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Life, death and dog-trot houses

by Clay Coppedge
FLAT - Driving west on State Highway 36 toward Gatesville, just past Flat, if you look at just the right time at the right place you can see an old dog-trot house sitting about 100 yards off the road, somewhat camouflaged by a couple of trees but recognizable for what it is all the same.

"Where did that come from?" you might exclaim, knowing full well that it came from the century before last. Today's modern world gobbles nearly everything that preceded it, so there is comfort in knowing that an old dog-run house like the one in Coryell County survives.

These types of houses, also referred to as dog-trot houses or, in certain parts of the Deep South, possum-trot houses, date back to about the middle of the 19th Century. The houses, or cabins, were built in two parts separated by a 10-15 foot passageway. Some had four structures, two on each side.

Had there been a need to advertise these houses - or anyone to advertise them to - the pioneer real estate agent might have said, "Simple but functional Cool in the summer. And your dogs will love it!"

The name "dog-run" comes from the comfort that family dogs found in the shade and the summers breezes the passageways afforded. People enjoyed the same comfort. The passageways were designed to provide shade and breeze in the summer, sort of a pioneer climate control system.

In the winter, chilling winds were funneled through the passageway which gave early-day residents the concept if not the term "wind chill factor." More often than not, the passageways were closed during the winter, which kept the wind out and provided an extra room.

Dr. Rufus C. Smith, one of a passel of Smiths who migrated to Texas from Boonesville Hill, Tennessee in the mid 1800s, lived in the cabin off Highway 36 for several years. He came to Texas with his brother David and his brother's wife and 15 children. They took a train from Tennessee to Salado and lived in that bustling village for a time before buying land in Coryell County.

Rufus was not the only Smith to become a doctor. Dr. Jack Smith and Dr. Carl Smith followed him into that line of work. Jack Smith gave up the medical profession for a time to work for the America Mining Company, where he ran afoul of the notorious Mexican revolutionary and bandit Pancho Villa. After the mining company obtained his release, Smith reported that he had been treated well by Villa's men but complained that he had only venison to eat. No salt.

Even a century-and-a-half later the Coryell County dog-trot house looks like it was a comfortable place to live in its day. It must have been hard to leave it in the middle of the night to do something like deliver a baby, which Rufus Smith was called upon to do one dark and stormy night in April.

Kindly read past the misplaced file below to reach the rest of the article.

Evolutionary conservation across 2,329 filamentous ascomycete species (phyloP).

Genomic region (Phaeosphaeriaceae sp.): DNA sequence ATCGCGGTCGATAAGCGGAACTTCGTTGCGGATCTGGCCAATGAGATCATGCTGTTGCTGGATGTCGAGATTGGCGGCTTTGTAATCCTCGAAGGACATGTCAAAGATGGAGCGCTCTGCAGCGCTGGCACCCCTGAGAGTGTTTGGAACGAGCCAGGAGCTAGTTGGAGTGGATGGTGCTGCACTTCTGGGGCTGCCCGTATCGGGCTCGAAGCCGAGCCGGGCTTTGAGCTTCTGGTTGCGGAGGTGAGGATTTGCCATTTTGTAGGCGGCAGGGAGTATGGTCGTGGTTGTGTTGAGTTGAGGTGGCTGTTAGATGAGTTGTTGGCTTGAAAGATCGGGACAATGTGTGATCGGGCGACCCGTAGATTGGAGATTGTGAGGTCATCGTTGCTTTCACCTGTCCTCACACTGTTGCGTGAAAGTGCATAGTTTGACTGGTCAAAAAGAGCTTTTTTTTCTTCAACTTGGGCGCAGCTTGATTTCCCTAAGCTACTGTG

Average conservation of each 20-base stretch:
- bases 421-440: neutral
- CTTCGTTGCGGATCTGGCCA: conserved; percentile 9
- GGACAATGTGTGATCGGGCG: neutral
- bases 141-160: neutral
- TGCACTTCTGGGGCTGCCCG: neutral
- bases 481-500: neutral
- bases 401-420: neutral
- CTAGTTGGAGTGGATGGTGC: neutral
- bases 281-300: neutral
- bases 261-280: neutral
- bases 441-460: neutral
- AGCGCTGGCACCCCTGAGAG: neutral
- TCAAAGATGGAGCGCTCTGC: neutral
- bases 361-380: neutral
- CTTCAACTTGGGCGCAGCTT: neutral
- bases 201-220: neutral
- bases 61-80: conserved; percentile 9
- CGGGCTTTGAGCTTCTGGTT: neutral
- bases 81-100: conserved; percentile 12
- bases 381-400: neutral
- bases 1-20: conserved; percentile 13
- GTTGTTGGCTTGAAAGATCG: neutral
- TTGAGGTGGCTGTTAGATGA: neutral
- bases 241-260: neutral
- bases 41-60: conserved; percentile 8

Rufus Smith left his house that April night to deliver a baby for Ed Cash's wife. Smith was attending to the matter at hand when a group of men arrived at the cabin - riders on the storm, as it were - toting guns and bad attitudes. They came through the house with guns drawn. Others covered the back door, in case Cash tried to make a run for it.

Cash was a suspected horse thief and cattle rustler, whose activities had apparently had begun hitting too close to home. The men at the Cash house that night were believed to be local men, many with missing horses and cattle they believed Cash had taken.

If there was any doubt about the men's intentions those doubts were dispelled when two of the men put guns to Cash's head and hustled him outside to a hanging tree.

Dr. Smith pleaded with the men to put off their frontier justice for just a while longer because the baby was due any minute. "Just let him see his child before he dies," the doctor pleaded. It was no use. The men were in no mood to tarry, birth or no birth.

Cash was taken out back and hung. Muddy tracks led to several houses in the area but no one was ever charged, tried or convicted of the lynching. In those days, that passed for a fair trial.

We can assume that part of the story ended with Dr. Smith returning to his dog-run house and pondering the vagaries of life and death, so often present and urgent in one place at one time. We can only hope the house gave him some comfort at times like that.

Clay Coppedge
"Letters from Central Texas" >
March 11, 2006 column

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